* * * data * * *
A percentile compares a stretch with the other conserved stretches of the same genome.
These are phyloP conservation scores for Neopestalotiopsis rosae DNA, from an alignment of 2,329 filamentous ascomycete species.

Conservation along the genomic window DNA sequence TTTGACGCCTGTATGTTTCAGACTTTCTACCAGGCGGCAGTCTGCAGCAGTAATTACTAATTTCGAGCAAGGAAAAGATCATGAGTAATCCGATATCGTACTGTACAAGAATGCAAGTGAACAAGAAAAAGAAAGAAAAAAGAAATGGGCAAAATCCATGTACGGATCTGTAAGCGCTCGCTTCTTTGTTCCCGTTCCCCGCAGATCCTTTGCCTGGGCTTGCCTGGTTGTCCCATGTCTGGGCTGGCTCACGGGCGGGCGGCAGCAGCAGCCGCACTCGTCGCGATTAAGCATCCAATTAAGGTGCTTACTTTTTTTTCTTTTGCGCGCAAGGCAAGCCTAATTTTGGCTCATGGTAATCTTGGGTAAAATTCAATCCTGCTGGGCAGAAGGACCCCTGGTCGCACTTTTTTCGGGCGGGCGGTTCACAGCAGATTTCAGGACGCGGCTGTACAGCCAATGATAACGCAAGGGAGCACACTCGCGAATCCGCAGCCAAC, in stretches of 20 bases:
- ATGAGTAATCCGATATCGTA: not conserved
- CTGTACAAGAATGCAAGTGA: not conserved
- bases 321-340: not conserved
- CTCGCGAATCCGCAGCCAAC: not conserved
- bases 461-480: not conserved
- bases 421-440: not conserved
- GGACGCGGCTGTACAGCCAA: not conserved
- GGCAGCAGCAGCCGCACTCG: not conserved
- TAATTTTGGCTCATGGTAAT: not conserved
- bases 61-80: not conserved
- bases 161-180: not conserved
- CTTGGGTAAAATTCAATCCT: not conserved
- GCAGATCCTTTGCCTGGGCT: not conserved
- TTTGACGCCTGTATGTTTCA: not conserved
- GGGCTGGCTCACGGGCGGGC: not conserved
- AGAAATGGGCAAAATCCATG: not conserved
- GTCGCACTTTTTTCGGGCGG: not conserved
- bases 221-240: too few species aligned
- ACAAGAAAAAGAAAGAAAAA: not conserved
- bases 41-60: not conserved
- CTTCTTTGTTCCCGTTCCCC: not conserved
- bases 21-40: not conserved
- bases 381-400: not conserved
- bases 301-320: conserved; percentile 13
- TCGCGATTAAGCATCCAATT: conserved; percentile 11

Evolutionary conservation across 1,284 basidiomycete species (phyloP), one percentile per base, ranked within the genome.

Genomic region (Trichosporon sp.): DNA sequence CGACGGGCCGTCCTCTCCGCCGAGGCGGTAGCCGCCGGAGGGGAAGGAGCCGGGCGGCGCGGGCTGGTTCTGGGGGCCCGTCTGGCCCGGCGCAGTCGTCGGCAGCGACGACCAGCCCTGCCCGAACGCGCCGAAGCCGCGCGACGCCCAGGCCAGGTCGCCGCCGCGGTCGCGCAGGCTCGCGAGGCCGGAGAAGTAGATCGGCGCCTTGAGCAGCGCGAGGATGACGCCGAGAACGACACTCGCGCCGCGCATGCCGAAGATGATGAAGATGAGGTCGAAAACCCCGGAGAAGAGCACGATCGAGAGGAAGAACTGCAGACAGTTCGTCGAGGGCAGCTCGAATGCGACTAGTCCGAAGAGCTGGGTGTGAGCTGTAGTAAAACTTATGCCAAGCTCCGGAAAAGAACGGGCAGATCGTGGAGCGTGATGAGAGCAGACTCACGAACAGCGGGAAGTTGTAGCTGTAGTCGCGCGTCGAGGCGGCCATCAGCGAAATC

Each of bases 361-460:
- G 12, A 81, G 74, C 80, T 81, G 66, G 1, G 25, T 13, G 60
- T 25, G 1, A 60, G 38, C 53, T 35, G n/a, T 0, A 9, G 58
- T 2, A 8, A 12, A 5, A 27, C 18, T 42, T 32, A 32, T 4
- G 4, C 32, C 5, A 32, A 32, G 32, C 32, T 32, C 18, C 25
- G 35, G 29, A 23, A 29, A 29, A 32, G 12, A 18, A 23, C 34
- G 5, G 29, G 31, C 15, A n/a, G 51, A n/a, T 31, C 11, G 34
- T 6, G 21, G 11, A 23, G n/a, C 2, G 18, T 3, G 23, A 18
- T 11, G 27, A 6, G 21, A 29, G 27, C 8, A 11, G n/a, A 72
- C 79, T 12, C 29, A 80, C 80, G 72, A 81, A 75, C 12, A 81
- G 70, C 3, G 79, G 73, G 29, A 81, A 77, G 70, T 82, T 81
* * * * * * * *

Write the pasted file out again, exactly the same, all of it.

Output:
A percentile compares a stretch with the other conserved stretches of the same genome.
These are phyloP conservation scores for Neopestalotiopsis rosae DNA, from an alignment of 2,329 filamentous ascomycete species.

Conservation along the genomic window DNA sequence TTTGACGCCTGTATGTTTCAGACTTTCTACCAGGCGGCAGTCTGCAGCAGTAATTACTAATTTCGAGCAAGGAAAAGATCATGAGTAATCCGATATCGTACTGTACAAGAATGCAAGTGAACAAGAAAAAGAAAGAAAAAAGAAATGGGCAAAATCCATGTACGGATCTGTAAGCGCTCGCTTCTTTGTTCCCGTTCCCCGCAGATCCTTTGCCTGGGCTTGCCTGGTTGTCCCATGTCTGGGCTGGCTCACGGGCGGGCGGCAGCAGCAGCCGCACTCGTCGCGATTAAGCATCCAATTAAGGTGCTTACTTTTTTTTCTTTTGCGCGCAAGGCAAGCCTAATTTTGGCTCATGGTAATCTTGGGTAAAATTCAATCCTGCTGGGCAGAAGGACCCCTGGTCGCACTTTTTTCGGGCGGGCGGTTCACAGCAGATTTCAGGACGCGGCTGTACAGCCAATGATAACGCAAGGGAGCACACTCGCGAATCCGCAGCCAAC, in stretches of 20 bases:
- ATGAGTAATCCGATATCGTA: not conserved
- CTGTACAAGAATGCAAGTGA: not conserved
- bases 321-340: not conserved
- CTCGCGAATCCGCAGCCAAC: not conserved
- bases 461-480: not conserved
- bases 421-440: not conserved
- GGACGCGGCTGTACAGCCAA: not conserved
- GGCAGCAGCAGCCGCACTCG: not conserved
- TAATTTTGGCTCATGGTAAT: not conserved
- bases 61-80: not conserved
- bases 161-180: not conserved
- CTTGGGTAAAATTCAATCCT: not conserved
- GCAGATCCTTTGCCTGGGCT: not conserved
- TTTGACGCCTGTATGTTTCA: not conserved
- GGGCTGGCTCACGGGCGGGC: not conserved
- AGAAATGGGCAAAATCCATG: not conserved
- GTCGCACTTTTTTCGGGCGG: not conserved
- bases 221-240: too few species aligned
- ACAAGAAAAAGAAAGAAAAA: not conserved
- bases 41-60: not conserved
- CTTCTTTGTTCCCGTTCCCC: not conserved
- bases 21-40: not conserved
- bases 381-400: not conserved
- bases 301-320: conserved; percentile 13
- TCGCGATTAAGCATCCAATT: conserved; percentile 11

Evolutionary conservation across 1,284 basidiomycete species (phyloP), one percentile per base, ranked within the genome.

Genomic region (Trichosporon sp.): DNA sequence CGACGGGCCGTCCTCTCCGCCGAGGCGGTAGCCGCCGGAGGGGAAGGAGCCGGGCGGCGCGGGCTGGTTCTGGGGGCCCGTCTGGCCCGGCGCAGTCGTCGGCAGCGACGACCAGCCCTGCCCGAACGCGCCGAAGCCGCGCGACGCCCAGGCCAGGTCGCCGCCGCGGTCGCGCAGGCTCGCGAGGCCGGAGAAGTAGATCGGCGCCTTGAGCAGCGCGAGGATGACGCCGAGAACGACACTCGCGCCGCGCATGCCGAAGATGATGAAGATGAGGTCGAAAACCCCGGAGAAGAGCACGATCGAGAGGAAGAACTGCAGACAGTTCGTCGAGGGCAGCTCGAATGCGACTAGTCCGAAGAGCTGGGTGTGAGCTGTAGTAAAACTTATGCCAAGCTCCGGAAAAGAACGGGCAGATCGTGGAGCGTGATGAGAGCAGACTCACGAACAGCGGGAAGTTGTAGCTGTAGTCGCGCGTCGAGGCGGCCATCAGCGAAATC

Each of bases 361-460:
- G 12, A 81, G 74, C 80, T 81, G 66, G 1, G 25, T 13, G 60
- T 25, G 1, A 60, G 38, C 53, T 35, G n/a, T 0, A 9, G 58
- T 2, A 8, A 12, A 5, A 27, C 18, T 42, T 32, A 32, T 4
- G 4, C 32, C 5, A 32, A 32, G 32, C 32, T 32, C 18, C 25
- G 35, G 29, A 23, A 29, A 29, A 32, G 12, A 18, A 23, C 34
- G 5, G 29, G 31, C 15, A n/a, G 51, A n/a, T 31, C 11, G 34
- T 6, G 21, G 11, A 23, G n/a, C 2, G 18, T 3, G 23, A 18
- T 11, G 27, A 6, G 21, A 29, G 27, C 8, A 11, G n/a, A 72
- C 79, T 12, C 29, A 80, C 80, G 72, A 81, A 75, C 12, A 81
- G 70, C 3, G 79, G 73, G 29, A 81, A 77, G 70, T 82, T 81